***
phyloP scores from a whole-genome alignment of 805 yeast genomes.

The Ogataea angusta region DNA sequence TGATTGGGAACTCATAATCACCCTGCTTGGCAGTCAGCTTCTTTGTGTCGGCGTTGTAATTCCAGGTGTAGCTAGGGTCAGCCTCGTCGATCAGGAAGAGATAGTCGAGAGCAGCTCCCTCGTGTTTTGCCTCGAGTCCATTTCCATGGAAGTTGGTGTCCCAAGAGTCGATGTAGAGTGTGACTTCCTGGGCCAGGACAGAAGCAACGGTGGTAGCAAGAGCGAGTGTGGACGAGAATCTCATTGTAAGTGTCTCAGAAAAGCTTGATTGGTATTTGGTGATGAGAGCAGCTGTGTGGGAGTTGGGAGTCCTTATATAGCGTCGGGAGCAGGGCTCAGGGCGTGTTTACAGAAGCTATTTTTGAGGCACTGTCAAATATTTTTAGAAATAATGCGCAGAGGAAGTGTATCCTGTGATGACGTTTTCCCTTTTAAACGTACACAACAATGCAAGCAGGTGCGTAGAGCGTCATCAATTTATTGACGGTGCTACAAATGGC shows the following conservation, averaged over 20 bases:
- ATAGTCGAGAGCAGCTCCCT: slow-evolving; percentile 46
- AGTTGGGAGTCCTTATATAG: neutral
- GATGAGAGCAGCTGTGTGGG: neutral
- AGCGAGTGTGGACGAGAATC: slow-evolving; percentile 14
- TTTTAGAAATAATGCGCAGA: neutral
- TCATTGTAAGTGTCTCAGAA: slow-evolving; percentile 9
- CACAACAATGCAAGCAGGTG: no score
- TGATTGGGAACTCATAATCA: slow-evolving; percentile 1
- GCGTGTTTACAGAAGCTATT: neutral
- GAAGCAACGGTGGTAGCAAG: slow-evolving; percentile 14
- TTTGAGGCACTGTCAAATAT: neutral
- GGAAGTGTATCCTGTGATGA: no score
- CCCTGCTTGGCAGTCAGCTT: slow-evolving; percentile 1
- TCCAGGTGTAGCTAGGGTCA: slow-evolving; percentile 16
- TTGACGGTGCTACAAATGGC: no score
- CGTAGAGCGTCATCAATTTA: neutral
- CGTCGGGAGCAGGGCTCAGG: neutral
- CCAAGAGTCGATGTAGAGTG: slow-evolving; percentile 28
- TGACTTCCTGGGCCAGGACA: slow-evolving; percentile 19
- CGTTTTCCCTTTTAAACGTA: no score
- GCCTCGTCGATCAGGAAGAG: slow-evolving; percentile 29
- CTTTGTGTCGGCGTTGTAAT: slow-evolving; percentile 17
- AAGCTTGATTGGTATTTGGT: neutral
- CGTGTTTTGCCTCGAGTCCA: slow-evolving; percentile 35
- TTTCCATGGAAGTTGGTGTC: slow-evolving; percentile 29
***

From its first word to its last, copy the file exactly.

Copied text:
phyloP scores from a whole-genome alignment of 805 yeast genomes.

The Ogataea angusta region DNA sequence TGATTGGGAACTCATAATCACCCTGCTTGGCAGTCAGCTTCTTTGTGTCGGCGTTGTAATTCCAGGTGTAGCTAGGGTCAGCCTCGTCGATCAGGAAGAGATAGTCGAGAGCAGCTCCCTCGTGTTTTGCCTCGAGTCCATTTCCATGGAAGTTGGTGTCCCAAGAGTCGATGTAGAGTGTGACTTCCTGGGCCAGGACAGAAGCAACGGTGGTAGCAAGAGCGAGTGTGGACGAGAATCTCATTGTAAGTGTCTCAGAAAAGCTTGATTGGTATTTGGTGATGAGAGCAGCTGTGTGGGAGTTGGGAGTCCTTATATAGCGTCGGGAGCAGGGCTCAGGGCGTGTTTACAGAAGCTATTTTTGAGGCACTGTCAAATATTTTTAGAAATAATGCGCAGAGGAAGTGTATCCTGTGATGACGTTTTCCCTTTTAAACGTACACAACAATGCAAGCAGGTGCGTAGAGCGTCATCAATTTATTGACGGTGCTACAAATGGC shows the following conservation, averaged over 20 bases:
- ATAGTCGAGAGCAGCTCCCT: slow-evolving; percentile 46
- AGTTGGGAGTCCTTATATAG: neutral
- GATGAGAGCAGCTGTGTGGG: neutral
- AGCGAGTGTGGACGAGAATC: slow-evolving; percentile 14
- TTTTAGAAATAATGCGCAGA: neutral
- TCATTGTAAGTGTCTCAGAA: slow-evolving; percentile 9
- CACAACAATGCAAGCAGGTG: no score
- TGATTGGGAACTCATAATCA: slow-evolving; percentile 1
- GCGTGTTTACAGAAGCTATT: neutral
- GAAGCAACGGTGGTAGCAAG: slow-evolving; percentile 14
- TTTGAGGCACTGTCAAATAT: neutral
- GGAAGTGTATCCTGTGATGA: no score
- CCCTGCTTGGCAGTCAGCTT: slow-evolving; percentile 1
- TCCAGGTGTAGCTAGGGTCA: slow-evolving; percentile 16
- TTGACGGTGCTACAAATGGC: no score
- CGTAGAGCGTCATCAATTTA: neutral
- CGTCGGGAGCAGGGCTCAGG: neutral
- CCAAGAGTCGATGTAGAGTG: slow-evolving; percentile 28
- TGACTTCCTGGGCCAGGACA: slow-evolving; percentile 19
- CGTTTTCCCTTTTAAACGTA: no score
- GCCTCGTCGATCAGGAAGAG: slow-evolving; percentile 29
- CTTTGTGTCGGCGTTGTAAT: slow-evolving; percentile 17
- AAGCTTGATTGGTATTTGGT: neutral
- CGTGTTTTGCCTCGAGTCCA: slow-evolving; percentile 35
- TTTCCATGGAAGTTGGTGTC: slow-evolving; percentile 29